Identification. The name "Wovan," applied to a small, culturally distinct population in Papua New Guinea, is derived from the label that the people themselves apply to their language ( wovan a mona, or "Wovan talk"). It is quite possibly an adaptation or corruption of the term "Kopon" (Kobon) applied to the larger ethnic group to the east.
Location. The majority of Wovan live in the Ararne River Valley in the Schrader Range of Madang Province, located at about 5°10′ to 5°15′ S and 144°14′ to 144°18′ E. The Ararne is a southerly flowing tributary of the Jimi River, and most of their dwellings are located on the southern fall of the range. However, the Wovan claim ownership of and control large hunting and gardening territories on the northern fall of the range extending almost to the Sepik lowlands. The area is ruggedly mountainous, with steep valleys cut by swift rivers. Wovan territory varies in altitude from about 2,100 meters above sea level at the top of the range to scarcely 200 meters above sea level at the confluence of the Jimi and Ararne rivers. It thus provides the Wovan with a variety of ecological zones from which subsistence may be extracted. Rainfall is distributed throughout the year but a wetter season may be discerned from December through February and a relatively dry season from June through August.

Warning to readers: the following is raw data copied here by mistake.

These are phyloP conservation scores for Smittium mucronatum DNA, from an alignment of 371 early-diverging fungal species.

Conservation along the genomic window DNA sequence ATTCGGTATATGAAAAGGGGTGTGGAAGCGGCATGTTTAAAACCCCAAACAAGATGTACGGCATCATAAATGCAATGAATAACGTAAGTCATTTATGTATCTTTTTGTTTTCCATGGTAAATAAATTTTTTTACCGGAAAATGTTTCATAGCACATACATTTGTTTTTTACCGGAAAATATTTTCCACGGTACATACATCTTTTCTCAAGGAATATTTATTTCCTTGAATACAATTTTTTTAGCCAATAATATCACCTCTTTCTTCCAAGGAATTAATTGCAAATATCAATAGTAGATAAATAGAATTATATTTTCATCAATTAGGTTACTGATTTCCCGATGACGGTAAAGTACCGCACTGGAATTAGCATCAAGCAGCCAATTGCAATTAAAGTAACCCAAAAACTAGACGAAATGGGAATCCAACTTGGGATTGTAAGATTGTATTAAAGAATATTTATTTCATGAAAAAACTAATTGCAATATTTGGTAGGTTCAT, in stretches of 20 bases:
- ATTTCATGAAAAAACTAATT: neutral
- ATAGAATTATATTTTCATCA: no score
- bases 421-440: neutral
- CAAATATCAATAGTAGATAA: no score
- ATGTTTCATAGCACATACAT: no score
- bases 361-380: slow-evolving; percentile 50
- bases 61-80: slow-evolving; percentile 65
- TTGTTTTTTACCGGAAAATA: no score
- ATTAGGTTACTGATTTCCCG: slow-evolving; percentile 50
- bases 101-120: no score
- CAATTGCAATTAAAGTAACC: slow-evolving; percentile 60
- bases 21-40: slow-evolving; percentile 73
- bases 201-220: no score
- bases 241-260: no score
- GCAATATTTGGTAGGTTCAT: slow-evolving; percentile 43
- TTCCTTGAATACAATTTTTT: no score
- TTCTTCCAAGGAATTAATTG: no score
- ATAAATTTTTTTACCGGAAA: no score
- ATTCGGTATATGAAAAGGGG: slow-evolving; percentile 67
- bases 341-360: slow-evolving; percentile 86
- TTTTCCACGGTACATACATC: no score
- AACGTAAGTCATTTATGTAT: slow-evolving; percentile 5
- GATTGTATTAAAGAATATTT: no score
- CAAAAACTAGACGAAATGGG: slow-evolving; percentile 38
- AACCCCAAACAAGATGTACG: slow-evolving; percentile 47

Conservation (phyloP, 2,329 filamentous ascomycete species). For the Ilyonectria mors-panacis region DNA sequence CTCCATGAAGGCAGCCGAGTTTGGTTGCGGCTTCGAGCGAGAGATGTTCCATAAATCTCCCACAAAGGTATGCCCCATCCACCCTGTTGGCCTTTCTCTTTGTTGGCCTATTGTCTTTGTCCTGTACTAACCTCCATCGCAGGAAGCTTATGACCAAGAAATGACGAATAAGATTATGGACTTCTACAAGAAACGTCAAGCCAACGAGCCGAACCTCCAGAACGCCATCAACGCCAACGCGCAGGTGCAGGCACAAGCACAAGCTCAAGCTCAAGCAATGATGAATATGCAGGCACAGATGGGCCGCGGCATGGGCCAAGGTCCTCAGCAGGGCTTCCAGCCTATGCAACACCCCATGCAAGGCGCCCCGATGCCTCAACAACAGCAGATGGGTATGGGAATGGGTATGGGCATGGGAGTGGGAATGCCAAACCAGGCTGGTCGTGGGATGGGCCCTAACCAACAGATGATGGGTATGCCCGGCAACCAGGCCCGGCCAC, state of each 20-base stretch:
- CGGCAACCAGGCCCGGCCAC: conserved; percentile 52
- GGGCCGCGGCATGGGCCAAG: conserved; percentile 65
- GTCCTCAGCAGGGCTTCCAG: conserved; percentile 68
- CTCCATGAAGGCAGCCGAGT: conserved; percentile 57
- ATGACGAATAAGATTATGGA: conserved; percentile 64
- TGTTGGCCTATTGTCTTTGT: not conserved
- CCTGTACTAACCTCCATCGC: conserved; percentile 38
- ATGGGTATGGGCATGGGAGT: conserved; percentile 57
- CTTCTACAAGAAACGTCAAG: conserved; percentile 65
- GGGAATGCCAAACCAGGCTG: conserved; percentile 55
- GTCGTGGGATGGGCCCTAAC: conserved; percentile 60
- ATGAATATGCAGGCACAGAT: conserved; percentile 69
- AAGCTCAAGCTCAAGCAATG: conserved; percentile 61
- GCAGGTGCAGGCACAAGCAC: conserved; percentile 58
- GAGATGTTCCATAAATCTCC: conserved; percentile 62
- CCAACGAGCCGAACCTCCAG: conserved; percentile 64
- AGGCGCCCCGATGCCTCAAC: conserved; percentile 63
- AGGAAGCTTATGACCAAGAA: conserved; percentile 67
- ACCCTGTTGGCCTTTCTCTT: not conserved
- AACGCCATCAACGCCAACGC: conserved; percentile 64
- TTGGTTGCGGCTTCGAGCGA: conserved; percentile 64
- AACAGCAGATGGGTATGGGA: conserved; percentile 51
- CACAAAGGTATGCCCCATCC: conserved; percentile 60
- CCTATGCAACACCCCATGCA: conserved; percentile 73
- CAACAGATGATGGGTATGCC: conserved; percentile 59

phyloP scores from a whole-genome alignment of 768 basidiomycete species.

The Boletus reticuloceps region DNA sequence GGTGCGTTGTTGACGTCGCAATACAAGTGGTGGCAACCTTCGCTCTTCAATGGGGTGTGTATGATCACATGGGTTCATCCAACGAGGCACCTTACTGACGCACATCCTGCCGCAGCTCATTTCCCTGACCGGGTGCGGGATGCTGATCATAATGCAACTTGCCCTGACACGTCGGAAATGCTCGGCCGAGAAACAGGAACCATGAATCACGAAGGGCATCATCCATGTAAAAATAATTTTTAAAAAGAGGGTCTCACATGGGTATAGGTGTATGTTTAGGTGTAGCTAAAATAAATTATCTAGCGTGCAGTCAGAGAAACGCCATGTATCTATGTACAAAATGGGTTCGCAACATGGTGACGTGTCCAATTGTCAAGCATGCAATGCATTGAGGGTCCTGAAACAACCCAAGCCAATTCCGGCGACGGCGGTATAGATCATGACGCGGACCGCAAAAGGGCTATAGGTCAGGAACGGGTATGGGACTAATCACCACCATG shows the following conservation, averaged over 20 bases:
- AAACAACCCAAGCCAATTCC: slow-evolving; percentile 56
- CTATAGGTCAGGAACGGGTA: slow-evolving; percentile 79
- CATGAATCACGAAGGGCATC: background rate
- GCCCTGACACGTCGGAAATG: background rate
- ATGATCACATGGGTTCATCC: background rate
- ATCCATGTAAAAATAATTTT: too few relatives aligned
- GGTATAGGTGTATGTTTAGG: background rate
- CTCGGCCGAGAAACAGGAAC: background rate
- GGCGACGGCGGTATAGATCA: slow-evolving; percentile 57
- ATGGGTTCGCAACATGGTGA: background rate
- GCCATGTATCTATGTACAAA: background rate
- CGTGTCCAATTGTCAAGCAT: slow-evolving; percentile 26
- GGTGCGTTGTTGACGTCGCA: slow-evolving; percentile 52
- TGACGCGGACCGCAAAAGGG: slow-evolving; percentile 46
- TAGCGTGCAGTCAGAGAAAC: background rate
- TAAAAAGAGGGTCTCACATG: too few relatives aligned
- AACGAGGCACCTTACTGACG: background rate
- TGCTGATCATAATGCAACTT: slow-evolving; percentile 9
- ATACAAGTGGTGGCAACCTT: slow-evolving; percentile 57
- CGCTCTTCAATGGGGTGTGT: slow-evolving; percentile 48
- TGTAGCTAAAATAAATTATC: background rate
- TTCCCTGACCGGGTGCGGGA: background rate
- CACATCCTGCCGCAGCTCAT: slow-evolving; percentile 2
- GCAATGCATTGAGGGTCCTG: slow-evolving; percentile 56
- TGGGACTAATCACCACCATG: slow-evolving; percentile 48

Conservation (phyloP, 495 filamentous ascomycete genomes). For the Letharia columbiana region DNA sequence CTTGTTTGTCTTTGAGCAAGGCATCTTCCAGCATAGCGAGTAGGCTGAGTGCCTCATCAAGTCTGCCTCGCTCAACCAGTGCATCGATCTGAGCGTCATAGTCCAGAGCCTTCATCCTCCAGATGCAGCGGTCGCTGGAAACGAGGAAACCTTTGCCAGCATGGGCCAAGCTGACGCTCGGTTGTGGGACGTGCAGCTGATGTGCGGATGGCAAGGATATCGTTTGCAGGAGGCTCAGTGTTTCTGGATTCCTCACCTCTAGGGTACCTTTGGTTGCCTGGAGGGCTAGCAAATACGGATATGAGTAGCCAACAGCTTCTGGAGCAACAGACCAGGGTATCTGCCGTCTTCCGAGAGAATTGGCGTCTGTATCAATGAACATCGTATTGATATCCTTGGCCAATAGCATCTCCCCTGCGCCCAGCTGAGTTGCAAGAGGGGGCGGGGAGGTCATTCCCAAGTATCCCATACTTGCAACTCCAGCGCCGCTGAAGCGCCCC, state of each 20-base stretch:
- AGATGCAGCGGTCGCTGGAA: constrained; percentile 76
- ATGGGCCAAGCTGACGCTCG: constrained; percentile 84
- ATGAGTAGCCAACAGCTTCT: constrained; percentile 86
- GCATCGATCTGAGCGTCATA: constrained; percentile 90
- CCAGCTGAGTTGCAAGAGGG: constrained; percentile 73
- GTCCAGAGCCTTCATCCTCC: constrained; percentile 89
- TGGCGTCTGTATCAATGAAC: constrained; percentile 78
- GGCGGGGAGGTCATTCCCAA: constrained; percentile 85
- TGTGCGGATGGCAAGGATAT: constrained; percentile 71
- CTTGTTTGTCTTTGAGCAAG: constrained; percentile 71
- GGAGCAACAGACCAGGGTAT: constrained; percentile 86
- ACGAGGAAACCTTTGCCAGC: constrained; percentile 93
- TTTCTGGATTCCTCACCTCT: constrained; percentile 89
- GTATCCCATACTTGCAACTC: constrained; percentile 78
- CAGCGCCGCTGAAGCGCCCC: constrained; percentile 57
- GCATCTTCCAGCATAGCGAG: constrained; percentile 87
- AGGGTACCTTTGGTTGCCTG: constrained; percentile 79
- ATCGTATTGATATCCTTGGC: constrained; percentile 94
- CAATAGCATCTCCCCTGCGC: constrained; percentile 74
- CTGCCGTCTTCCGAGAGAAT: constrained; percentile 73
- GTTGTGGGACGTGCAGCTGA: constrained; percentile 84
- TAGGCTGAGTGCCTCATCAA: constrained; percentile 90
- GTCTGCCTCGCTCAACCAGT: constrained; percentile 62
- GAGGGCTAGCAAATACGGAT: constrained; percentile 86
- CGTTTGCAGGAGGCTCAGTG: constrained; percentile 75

Demography. The total Wovan population as of 1980 was approximately 700 persons. About 53 percent of these were male and approximately 50 percent of the total population were under 20 years of age. The population appears to be relatively stable. linguistic Affiliation. Wovan is a Non-Austronesian Language and is classified in the Waibuk or Piawi Family, which also includes the Aramo, Pinai, and Wapi languages. It is still not certain whether or how this language family is related to already established, larger linguistic groups in New Guinea. While there is a great deal of language borrowing from Kopon into Wovan, it is uncertain if these languages are related at some more inclusive level. The closest linguistic neighbors of the Wovan are the Aramo people.